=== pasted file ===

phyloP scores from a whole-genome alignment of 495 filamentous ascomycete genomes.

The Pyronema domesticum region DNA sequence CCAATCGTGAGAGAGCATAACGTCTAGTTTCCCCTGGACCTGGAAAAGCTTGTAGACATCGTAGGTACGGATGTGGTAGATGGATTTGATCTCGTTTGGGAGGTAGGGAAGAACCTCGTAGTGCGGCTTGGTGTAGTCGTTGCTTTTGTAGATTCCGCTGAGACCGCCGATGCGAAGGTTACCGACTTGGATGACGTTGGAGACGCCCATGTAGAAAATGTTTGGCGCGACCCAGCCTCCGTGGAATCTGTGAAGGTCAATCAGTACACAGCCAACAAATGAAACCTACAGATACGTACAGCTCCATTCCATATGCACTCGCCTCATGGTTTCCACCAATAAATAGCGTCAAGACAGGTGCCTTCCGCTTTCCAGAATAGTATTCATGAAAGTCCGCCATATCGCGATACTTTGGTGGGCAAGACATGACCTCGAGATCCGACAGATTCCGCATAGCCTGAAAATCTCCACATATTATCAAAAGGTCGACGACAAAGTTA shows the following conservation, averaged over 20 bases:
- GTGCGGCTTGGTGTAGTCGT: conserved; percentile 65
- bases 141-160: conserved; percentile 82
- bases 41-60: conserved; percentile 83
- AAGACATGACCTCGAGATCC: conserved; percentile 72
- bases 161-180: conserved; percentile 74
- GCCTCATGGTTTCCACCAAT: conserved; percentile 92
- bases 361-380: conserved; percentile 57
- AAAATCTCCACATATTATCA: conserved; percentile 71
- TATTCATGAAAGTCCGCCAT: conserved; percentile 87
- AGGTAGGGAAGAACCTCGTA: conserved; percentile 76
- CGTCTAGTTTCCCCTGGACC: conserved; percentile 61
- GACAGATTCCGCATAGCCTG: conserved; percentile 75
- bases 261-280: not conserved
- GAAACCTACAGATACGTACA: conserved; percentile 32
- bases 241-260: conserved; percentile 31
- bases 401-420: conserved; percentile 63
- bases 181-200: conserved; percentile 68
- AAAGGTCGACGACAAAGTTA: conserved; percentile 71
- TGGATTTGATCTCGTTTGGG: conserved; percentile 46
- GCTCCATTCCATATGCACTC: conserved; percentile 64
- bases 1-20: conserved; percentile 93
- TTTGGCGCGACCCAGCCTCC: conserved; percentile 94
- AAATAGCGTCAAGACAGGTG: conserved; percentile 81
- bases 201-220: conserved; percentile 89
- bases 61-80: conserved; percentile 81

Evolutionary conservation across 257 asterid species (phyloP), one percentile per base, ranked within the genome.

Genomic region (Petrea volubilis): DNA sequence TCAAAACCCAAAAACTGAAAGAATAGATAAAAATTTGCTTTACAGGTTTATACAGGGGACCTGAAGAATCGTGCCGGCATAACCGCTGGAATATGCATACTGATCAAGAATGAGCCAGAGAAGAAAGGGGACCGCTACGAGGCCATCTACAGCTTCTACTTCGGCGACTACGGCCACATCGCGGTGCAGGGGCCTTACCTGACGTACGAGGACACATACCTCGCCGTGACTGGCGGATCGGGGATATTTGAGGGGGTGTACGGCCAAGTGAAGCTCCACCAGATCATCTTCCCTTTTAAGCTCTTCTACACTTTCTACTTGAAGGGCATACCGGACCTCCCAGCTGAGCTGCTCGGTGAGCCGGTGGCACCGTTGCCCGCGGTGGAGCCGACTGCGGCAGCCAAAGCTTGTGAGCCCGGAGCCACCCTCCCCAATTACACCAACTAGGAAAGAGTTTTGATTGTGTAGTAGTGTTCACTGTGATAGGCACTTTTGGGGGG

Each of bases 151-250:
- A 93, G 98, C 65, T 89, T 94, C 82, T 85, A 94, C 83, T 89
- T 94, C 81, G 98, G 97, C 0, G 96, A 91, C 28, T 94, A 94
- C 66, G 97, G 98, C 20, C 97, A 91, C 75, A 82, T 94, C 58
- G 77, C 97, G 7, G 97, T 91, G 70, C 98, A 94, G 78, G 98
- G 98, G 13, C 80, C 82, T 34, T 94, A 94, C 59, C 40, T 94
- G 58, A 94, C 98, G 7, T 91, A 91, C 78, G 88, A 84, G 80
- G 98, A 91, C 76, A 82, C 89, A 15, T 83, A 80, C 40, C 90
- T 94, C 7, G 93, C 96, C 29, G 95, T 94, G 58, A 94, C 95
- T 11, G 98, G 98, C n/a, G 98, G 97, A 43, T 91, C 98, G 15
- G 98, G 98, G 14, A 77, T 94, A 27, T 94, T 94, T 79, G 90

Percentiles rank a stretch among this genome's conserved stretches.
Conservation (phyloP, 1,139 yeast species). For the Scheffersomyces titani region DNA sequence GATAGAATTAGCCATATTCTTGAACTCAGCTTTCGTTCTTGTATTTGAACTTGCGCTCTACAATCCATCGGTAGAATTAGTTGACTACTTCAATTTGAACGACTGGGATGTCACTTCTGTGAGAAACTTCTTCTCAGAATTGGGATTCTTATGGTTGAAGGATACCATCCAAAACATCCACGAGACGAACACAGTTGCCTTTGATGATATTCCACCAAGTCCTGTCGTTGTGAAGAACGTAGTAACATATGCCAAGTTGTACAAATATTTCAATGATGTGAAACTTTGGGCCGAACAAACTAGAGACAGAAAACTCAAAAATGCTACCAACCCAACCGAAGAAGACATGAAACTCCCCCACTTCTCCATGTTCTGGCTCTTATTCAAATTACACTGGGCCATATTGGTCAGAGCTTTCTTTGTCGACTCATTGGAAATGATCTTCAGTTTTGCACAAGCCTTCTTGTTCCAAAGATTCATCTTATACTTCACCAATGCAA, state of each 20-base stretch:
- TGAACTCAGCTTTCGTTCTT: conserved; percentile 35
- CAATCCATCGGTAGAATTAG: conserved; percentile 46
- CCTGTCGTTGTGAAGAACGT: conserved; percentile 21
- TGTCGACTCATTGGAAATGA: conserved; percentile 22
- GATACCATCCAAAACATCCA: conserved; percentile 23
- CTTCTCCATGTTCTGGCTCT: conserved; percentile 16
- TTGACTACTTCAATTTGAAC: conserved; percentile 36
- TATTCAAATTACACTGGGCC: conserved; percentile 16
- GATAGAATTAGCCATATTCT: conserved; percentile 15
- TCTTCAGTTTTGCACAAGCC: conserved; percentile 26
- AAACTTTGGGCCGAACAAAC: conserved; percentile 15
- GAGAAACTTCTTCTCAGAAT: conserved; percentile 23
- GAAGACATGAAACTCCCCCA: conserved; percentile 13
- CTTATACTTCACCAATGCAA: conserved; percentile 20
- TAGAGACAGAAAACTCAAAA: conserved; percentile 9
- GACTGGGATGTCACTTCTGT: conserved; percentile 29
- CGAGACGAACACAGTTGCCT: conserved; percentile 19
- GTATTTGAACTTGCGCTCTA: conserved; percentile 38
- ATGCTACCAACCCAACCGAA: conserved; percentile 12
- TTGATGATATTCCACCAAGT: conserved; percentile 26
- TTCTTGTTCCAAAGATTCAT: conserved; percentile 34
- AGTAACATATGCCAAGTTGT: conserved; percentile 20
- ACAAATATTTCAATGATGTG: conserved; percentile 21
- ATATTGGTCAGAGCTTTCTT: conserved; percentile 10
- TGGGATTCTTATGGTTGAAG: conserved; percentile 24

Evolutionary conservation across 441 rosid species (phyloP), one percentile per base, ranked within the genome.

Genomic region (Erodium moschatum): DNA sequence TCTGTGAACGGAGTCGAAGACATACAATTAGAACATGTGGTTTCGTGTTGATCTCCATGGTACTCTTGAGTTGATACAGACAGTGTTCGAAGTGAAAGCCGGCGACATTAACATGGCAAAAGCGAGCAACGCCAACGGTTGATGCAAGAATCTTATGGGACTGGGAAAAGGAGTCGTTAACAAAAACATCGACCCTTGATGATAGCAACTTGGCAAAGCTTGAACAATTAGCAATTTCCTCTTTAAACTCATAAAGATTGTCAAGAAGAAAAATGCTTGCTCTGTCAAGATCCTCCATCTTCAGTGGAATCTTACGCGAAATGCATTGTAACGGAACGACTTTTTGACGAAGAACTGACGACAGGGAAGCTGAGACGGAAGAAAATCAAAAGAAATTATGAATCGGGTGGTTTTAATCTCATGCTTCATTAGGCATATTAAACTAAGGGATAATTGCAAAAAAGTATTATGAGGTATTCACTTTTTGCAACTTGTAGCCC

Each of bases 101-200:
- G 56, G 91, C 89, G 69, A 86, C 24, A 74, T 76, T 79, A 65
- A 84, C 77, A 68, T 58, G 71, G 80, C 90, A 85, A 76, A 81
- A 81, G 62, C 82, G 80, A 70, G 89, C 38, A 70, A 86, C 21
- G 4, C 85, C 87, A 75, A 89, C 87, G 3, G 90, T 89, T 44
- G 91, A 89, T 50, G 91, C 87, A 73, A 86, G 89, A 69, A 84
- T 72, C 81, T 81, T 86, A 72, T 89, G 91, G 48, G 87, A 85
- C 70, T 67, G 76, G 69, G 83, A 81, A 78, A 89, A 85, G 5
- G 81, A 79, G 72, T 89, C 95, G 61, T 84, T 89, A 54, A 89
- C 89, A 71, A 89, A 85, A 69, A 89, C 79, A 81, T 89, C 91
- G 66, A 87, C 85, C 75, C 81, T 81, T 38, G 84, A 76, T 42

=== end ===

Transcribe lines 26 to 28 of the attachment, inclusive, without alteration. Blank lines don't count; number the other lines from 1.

- bases 201-220: conserved; percentile 89
- bases 61-80: conserved; percentile 81

Evolutionary conservation across 257 asterid species (phyloP), one percentile per base, ranked within the genome.